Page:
In the cannibalistic world of modern film, people often forget
the roots, influences and direct ancestors of what they see on
screen. Remakes, homages and simple rip-offs happen so often that
few viewers even realize what they are actually watching. I know
people who are surprised to learn that The Seven Samurai and
The Magnificent Seven are essentially the same movie. To
really understand film, you must understand its history. Jean-Pierre
Melville's 1967 film Le Samourai has been listed as a primary
influence by just about every modern crime film maker from Martin
Scorsese to Quentin Tarantino to John Woo. Lucky for us, the Southwest
Film Center will show a brand new print of the original uncut
35 millimeter version. This is a brilliant chance to see a film
that few people probably know, but nearly all will recognize for
what it has influenced.
Le Samourai follows several days in the life of a professional
hit man whose carefully maintained professional life is about
to crumble to dust. Alain Delon (the Frenchy version of Alan Ladd)
plays Jef Costello, our icy antihero. With his high-collar trenchcoat,
gray felt hat and stolen Citroen tooling about the backstreets
of Paris, Jef is the ultimate portrait of cool. He is also the
"Samurai" of the title--the lonely, friendless warrior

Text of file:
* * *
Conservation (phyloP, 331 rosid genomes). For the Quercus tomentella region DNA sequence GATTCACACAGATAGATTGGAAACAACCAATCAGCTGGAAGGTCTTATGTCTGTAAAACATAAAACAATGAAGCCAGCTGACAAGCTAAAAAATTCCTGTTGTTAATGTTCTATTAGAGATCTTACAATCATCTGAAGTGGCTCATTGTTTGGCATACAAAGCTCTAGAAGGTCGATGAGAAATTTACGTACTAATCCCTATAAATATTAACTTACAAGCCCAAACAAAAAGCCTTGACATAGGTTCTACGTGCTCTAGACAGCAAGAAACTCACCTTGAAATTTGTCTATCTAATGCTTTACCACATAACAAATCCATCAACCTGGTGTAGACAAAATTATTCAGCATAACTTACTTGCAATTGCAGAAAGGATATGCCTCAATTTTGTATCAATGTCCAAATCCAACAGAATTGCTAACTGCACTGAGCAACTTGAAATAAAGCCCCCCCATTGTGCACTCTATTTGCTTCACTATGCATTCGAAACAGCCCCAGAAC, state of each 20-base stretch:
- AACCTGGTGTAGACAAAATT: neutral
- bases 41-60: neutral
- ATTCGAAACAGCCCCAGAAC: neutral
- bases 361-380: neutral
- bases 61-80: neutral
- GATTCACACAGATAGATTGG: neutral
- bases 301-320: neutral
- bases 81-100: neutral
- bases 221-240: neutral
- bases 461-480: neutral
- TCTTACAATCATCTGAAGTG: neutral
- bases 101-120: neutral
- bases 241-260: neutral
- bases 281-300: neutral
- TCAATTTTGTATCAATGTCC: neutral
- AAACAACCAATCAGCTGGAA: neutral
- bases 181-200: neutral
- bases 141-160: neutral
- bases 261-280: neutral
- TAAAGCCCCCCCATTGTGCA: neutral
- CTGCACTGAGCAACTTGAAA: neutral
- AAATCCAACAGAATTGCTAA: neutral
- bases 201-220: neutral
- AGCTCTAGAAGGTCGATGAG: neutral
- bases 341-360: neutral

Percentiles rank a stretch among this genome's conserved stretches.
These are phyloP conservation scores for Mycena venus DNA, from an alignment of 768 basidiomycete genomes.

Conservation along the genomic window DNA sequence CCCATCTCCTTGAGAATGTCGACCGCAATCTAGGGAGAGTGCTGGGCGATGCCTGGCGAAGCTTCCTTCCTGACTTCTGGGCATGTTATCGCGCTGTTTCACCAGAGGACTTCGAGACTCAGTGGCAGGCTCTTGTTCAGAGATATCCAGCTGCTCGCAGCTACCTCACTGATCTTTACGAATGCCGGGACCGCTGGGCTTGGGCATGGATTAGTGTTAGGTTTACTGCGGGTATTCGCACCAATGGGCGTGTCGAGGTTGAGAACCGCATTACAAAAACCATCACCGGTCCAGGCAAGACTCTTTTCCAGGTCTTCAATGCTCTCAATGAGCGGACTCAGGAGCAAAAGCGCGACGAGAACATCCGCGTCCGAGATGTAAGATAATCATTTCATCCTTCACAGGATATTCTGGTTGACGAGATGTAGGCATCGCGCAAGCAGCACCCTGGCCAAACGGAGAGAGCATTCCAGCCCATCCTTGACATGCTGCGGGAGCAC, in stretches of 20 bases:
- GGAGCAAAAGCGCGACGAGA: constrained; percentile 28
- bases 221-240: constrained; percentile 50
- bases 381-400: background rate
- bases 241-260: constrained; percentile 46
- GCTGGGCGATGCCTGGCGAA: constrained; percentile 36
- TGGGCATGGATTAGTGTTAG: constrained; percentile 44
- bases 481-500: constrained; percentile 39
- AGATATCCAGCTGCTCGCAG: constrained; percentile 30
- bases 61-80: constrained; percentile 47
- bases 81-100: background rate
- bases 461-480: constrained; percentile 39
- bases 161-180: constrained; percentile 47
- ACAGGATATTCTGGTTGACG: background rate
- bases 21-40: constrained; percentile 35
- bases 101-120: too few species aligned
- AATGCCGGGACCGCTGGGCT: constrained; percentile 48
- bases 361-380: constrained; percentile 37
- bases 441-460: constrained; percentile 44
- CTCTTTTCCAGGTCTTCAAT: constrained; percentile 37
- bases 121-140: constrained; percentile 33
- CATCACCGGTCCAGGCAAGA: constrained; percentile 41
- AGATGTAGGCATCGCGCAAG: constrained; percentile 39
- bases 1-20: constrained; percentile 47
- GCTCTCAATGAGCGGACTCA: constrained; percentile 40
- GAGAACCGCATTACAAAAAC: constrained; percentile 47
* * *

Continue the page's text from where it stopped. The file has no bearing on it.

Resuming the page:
forced to walk alone in a world with no allegiances. Hired to
bump off a nightclub owner, Jef is nabbed by the police, but his
carefully constructed alibi holds, and they are forced to let
him go. The intrepid Chief Inspector (Francois Perier) isn't willing
to give up on Jef as a suspect, though, and has the man trailed.
Suddenly, whoever hired Jef gets very nervous. Instead of getting
paid off for his work, Jef barely survives an assassination attempt.
Now he must find out who was behind the original hit in order
Sound familiar? It should. John Woo's The Killer lifts
huge chunks of plot and scenery and grafts them into modern-day
Hong Kong. Quentin Tarantino's black suit and razor tie-wearing
hoods in Reservoir Dogs certainly owe a wardrobe nod to
Alain Delon. And Jean Reno's unemotional killer in The Professional?
You can guarantee that film's director, Luc Besson, saw Le
Samourai about a dozen times.
With this and two other films (Le Doulos and Le Deuxieme
Souffle), Melville reinvigorated the conventions of American
film noir. No matter how much they say they hate us, the French
have a long tradition of worshipping certain aspects of American
culture. Often that culture comes back to us in strangely bastardized
versions. Melville, of course, grew up watching the morally ambiguous
film noir thrillers that American studios like Warner Brothers
cranked out in the 1930s. When it came time to make his own, Melville
mutated the genre's standardized mythology and blended it with
the beat poetry, modern art and postwar ennui of 1967 France.
Instead of the moody black and white of The Maltese Falcon,
we are thrust into a jazzy Paris landscape filled with pop art
colors. Instead of the brooding psychological depth of Touch
of Evil, we are treated to a frosty world of blank surfaces
and emotional emptiness.
More than any other film of its genre, Le Samourai is concerned
with creating an attitude. Plot and character are background
noise. The idealized figures, their stylized appearance and their
ritualized behavior are what marks Le Samourai so indelibly
in the minds of its viewers.